Tuesday, January 04, 2005

Japanese Scientists: Embryonic Stem Cells can Treat Parkinson's

It was exciting to read that Japanese scientists are making headway with embryonic stem cells in the treatment of Parkinson's Disease. But what about America? Why aren't our scientists making strides against Parkinson's using stem cells?

Well perhaps it has something to do with our President who finds embryonic stem cell research repugnant, requiring federal support limits and restrictions. As he stated in the now famous August, 2001, speech on the subject from Crawford, Texas:
Research on embryonic stem cells raises profound ethical questions, because extracting the stem cell destroys the embryo, and thus destroys its potential for life.

Like a snowflake, each of these embryos is unique, with the unique genetic potential of an individual human being.

As I thought through this issue I kept returning to two fundamental questions. First, are these frozen embryos human life and therefore something precious to be protected? And second, if they're going to be destroyed anyway, shouldn't they be used for a greater good, for research that has the potential to save and improve other lives?

As President Bush concluded:
Embryonic stem cell research is at the leading edge of a series of moral hazards. The initial stem cell researcher was at first reluctant to begin his research, fearing it might be used for human cloning. Scientists have already cloned a sheep.

Researchers are telling us the next step could be to clone human beings to create individual designer stem cells, essentially to grow another you, to be available in case you need another heart or lung or liver.

I strongly oppose human cloning, as do most Americans. We recoil at the idea of growing human beings for spare body parts or creating life for our convenience.

And while we must devote enormous energy to conquering disease, it is equally important that we pay attention to the moral concerns raised by the new frontier of human embryo stem cell research. Even the most noble ends do not justify any means.

President Bush who has placed unreasonable limits on federal funding for embryonic stem cell research is simply uncomfortable with the entire area of research. He doesn't really care if these cells are destined for the garbage and are not viable in any realistic fashion. He is fixated on his narrow views of morality that don't preclude "shock and awe" bombing, relaxation of pollution, and even his incredible record of executions in Texas under his Governorship.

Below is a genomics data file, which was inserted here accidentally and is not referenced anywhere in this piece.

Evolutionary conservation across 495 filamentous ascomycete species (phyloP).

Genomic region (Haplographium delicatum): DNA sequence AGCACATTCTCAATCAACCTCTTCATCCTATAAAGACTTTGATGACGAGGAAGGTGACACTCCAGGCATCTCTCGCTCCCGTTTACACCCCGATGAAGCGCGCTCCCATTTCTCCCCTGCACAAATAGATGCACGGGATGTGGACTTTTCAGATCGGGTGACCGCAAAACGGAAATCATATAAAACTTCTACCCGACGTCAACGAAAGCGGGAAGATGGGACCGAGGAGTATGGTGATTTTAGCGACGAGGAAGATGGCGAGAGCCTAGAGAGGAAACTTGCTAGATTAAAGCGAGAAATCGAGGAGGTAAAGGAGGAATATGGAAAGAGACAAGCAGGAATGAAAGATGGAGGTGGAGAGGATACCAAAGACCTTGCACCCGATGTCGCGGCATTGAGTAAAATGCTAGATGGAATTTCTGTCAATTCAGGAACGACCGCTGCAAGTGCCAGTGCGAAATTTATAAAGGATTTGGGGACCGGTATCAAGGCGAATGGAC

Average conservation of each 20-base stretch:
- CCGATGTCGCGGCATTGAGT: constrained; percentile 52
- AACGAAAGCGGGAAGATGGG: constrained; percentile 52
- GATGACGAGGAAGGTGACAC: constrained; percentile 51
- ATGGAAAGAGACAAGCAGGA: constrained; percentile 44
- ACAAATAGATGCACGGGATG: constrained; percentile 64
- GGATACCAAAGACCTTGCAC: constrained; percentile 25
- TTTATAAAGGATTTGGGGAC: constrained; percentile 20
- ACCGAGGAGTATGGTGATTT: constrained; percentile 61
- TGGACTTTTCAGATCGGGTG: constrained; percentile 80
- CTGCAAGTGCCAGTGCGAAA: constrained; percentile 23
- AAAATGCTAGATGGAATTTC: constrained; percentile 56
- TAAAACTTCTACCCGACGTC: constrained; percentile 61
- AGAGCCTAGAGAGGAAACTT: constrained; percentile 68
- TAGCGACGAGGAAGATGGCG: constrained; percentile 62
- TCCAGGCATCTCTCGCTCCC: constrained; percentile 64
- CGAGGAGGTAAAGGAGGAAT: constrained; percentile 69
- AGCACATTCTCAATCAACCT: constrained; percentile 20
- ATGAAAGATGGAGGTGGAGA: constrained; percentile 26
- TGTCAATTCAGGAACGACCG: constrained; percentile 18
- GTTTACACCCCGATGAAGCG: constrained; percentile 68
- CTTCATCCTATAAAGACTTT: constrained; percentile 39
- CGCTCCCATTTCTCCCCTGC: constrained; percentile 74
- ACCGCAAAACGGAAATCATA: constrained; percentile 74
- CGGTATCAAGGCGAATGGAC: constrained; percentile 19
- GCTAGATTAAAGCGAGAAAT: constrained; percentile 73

But what has John Kerry said on this issue? In the Second Presidential Debate, Kerry had this to say:
I know the morality that's prompting that question, and I respect it enormously. Chris Reeve is a friend of mine. Chris Reeve exercises every single day to keep those muscles alive for the day when he believes he can walk again, and I want him to walk again. I think we can save lives. Now, I think we can do ethically guided embryonic stem cell research. We have 100,000 to 200,000 embryos that are frozen in nitrogen today from fertility clinics. These weren't taken from abortion or something like that, they're from a fertility clinic, and they're either going to be destroyed or left frozen. It is respecting life to reach for that cure. It is respecting life to do it in an ethical way. Bush's chosen a policy that makes it impossible for our scientists to do that. I want the future, and I think we have to grab it.

John Kerry understands that morality is not always black and white. John Kerry knows that family planning assistance and condoms in Africa are the moral things to do to fight AIDS. George W. Bush cannot get past his fundamentalist blinders to act Presidential. John Kerry understands that scientific research to fight against crippling diseases is the moral thing to do. George W. Bush cannot get past his fundamentalist concepts of right and wrong to realize that utilizing primitive clumps of cells destined for the garbage heap to fight disease and relieve suffering is the moral decision.

Pull the sick, the ignorant, and the suffering from the water Senator Kerry. You did not let us down in 2004. We are ready to fight for you in 2008.



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